New study explores the effects of environmental enrichment on pig behaviour, productivity and meat quality

Straw in a rack has been found to be an effective enrichment material for pigs.
calendar icon 14 May 2019
clock icon 3 minute read

According to a paper published in the journal Animals, researchers have demonstrated that using straw in a rack as an enrichment material for pigs positively enhances their behaviour, meat quality, physiology and productivity. The study set out to evaluate the effects of four enrichment materials on the behaviour, health, performance and carcass meat quality in pigs kept in Spanish production facilities. The researchers used 96 male pigs (six pigs/pen) ranging in age from 70-170 days old. The pigs were subjected to two pre-slaughter manipulations – 0 or 12 hours of fasting. The behaviour of the pigs was observed, and biological indicators were measured to indicate overall well-being and compare to their pre-established baseline. In terms of enrichment, chains were used in the control group. Wooden logs, straw in a rack, or paper were used as substrates.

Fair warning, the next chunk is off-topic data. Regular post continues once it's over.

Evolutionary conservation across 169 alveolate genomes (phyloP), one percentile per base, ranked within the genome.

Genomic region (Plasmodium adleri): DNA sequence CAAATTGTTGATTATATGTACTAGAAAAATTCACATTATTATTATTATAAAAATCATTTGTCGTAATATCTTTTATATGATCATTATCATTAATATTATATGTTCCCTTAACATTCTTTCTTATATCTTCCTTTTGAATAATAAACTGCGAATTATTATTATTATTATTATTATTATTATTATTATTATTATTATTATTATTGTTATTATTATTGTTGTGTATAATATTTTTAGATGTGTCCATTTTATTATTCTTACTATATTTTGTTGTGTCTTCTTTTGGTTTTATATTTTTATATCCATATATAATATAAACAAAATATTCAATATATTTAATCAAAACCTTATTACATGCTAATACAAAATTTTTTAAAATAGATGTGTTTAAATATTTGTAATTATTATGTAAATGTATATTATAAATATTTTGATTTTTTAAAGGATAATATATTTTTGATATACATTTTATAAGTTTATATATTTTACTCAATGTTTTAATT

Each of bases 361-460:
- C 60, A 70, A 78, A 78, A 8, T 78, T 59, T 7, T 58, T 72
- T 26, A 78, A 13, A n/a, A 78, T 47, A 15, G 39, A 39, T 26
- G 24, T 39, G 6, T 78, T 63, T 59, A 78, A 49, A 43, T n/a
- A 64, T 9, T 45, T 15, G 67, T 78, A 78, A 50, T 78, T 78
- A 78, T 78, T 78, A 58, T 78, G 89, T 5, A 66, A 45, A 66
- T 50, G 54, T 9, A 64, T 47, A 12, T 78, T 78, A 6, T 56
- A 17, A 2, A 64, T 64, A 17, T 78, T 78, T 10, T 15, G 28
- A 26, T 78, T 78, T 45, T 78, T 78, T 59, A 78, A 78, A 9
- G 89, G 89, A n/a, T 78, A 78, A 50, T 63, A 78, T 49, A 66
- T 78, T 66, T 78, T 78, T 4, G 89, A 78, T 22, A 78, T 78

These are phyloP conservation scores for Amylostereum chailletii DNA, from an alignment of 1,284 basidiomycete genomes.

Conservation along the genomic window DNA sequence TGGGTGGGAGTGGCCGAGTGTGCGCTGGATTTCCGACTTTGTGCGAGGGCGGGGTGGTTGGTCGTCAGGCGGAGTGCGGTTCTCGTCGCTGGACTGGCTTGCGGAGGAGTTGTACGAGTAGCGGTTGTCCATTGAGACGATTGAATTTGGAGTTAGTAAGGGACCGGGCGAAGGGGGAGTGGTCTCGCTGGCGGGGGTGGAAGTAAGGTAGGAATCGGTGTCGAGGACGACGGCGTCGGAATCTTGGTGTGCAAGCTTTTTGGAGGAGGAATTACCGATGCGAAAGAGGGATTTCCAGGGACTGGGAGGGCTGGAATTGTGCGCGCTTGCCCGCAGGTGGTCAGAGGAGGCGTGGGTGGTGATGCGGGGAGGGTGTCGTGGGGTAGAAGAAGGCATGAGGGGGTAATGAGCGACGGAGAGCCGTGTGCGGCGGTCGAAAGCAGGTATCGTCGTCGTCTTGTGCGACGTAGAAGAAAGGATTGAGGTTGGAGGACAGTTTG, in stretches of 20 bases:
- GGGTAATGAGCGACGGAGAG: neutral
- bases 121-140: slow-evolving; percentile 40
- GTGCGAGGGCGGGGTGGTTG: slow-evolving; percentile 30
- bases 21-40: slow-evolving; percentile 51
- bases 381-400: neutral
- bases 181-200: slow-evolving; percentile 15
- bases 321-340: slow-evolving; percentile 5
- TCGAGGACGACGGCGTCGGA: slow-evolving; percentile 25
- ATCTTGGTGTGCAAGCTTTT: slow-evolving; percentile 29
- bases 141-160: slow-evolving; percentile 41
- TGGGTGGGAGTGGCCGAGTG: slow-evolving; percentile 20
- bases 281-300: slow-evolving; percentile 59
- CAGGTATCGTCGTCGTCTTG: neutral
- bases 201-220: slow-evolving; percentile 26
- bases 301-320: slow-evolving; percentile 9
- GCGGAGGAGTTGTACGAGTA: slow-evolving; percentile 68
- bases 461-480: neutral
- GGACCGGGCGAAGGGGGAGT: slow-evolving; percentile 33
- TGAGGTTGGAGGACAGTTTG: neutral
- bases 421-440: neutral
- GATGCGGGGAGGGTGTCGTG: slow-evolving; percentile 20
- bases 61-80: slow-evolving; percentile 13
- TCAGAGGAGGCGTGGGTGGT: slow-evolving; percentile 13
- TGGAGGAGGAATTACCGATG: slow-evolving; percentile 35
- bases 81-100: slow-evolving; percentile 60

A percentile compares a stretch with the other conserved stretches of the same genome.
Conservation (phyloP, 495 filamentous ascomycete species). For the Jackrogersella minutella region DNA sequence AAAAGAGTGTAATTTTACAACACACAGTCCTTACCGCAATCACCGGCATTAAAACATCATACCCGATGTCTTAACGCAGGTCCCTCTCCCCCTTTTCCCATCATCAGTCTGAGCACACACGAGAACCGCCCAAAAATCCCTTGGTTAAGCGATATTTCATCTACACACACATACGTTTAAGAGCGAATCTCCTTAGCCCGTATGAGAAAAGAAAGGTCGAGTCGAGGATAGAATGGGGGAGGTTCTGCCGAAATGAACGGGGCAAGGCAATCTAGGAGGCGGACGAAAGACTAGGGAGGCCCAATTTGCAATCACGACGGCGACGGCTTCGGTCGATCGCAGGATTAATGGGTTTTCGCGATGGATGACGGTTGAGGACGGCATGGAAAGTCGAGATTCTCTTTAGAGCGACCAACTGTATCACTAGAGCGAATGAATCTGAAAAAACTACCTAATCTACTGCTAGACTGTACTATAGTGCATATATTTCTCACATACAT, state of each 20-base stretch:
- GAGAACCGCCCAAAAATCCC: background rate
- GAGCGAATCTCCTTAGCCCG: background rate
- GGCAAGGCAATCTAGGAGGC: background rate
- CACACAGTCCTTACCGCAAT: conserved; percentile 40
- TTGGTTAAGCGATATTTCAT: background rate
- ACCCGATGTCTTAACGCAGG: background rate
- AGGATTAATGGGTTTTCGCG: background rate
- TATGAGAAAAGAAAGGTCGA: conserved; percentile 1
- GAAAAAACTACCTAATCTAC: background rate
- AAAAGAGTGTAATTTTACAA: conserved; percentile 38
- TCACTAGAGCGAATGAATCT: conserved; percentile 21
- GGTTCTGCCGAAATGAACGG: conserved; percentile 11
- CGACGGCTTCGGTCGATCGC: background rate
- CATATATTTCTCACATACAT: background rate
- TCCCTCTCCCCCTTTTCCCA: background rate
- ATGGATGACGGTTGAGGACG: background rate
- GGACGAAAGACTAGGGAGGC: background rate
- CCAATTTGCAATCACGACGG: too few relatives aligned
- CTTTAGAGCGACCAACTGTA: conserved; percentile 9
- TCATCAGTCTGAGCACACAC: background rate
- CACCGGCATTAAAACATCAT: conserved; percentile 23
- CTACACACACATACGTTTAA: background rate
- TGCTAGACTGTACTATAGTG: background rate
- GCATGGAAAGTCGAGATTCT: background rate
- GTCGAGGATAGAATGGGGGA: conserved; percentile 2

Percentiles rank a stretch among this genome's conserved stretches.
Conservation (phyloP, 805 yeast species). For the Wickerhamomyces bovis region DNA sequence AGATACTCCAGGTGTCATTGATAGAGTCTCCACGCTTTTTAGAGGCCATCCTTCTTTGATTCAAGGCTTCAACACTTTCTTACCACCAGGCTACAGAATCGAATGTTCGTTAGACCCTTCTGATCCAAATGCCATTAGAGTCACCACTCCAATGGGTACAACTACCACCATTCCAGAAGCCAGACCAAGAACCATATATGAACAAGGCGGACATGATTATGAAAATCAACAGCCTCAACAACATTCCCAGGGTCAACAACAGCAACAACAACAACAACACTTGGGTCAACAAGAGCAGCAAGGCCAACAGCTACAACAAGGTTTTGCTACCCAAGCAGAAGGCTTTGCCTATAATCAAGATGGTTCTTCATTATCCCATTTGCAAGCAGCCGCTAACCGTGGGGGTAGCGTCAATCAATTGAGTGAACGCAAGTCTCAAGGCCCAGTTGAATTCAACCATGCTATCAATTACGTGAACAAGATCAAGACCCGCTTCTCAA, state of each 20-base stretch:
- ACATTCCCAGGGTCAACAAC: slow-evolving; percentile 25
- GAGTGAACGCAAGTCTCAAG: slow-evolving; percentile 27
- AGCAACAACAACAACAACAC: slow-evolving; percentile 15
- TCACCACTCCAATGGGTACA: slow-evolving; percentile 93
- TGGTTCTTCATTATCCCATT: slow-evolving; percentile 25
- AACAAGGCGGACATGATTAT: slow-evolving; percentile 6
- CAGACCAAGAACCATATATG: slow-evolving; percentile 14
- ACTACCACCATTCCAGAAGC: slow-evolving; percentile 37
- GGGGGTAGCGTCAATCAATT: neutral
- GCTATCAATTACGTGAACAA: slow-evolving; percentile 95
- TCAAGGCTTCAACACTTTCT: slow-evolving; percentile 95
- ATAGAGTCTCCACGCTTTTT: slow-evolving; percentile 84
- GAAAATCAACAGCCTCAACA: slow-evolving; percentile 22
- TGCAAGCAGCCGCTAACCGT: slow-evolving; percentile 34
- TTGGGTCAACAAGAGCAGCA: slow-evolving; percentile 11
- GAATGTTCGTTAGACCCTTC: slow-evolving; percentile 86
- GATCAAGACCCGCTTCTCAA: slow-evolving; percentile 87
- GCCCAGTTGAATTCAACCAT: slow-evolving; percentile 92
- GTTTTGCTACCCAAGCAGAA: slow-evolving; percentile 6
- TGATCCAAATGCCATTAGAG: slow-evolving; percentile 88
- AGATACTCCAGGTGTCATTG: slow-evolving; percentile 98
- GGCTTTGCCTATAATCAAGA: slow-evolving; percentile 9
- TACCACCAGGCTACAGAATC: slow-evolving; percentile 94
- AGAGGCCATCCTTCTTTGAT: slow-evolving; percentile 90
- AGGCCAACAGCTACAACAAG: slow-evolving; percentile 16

The results of the experiment indicated (with a high level of statistical significance) that straw triggered more exploratory behaviour in the pigs than either wood or chains. Biological well-being indicators such as skin lesions and re-directed behaviour were lower for pigs who were given straw in a rack for enrichment. Biological indicators of stress were higher in pigs who had paper, wooden logs or chains as enrichment. Levels of recorded stress were lower in pigs who had straw. Similar trends were observed when researchers compared meat quality samples between the different groups. Overall, the researchers concluded that, “straw in a rack was the enrichment material that enhanced inherent pig behaviour.”

This study This research could be a key step in encouraging producers to cease practices like tail docking – a procedure needed to curb injury in pigs who are reared intensively. Since many farmers have indicated that they require information that is specific to their particular production system before they cease the practice of tail docking, the findings of this study could be persuasive. The paper also includes an appraisal of the practical issues of adopting straw as an enrichment material.

You can read the full article here.

Thumbnail image courtesy of Farm Watch.

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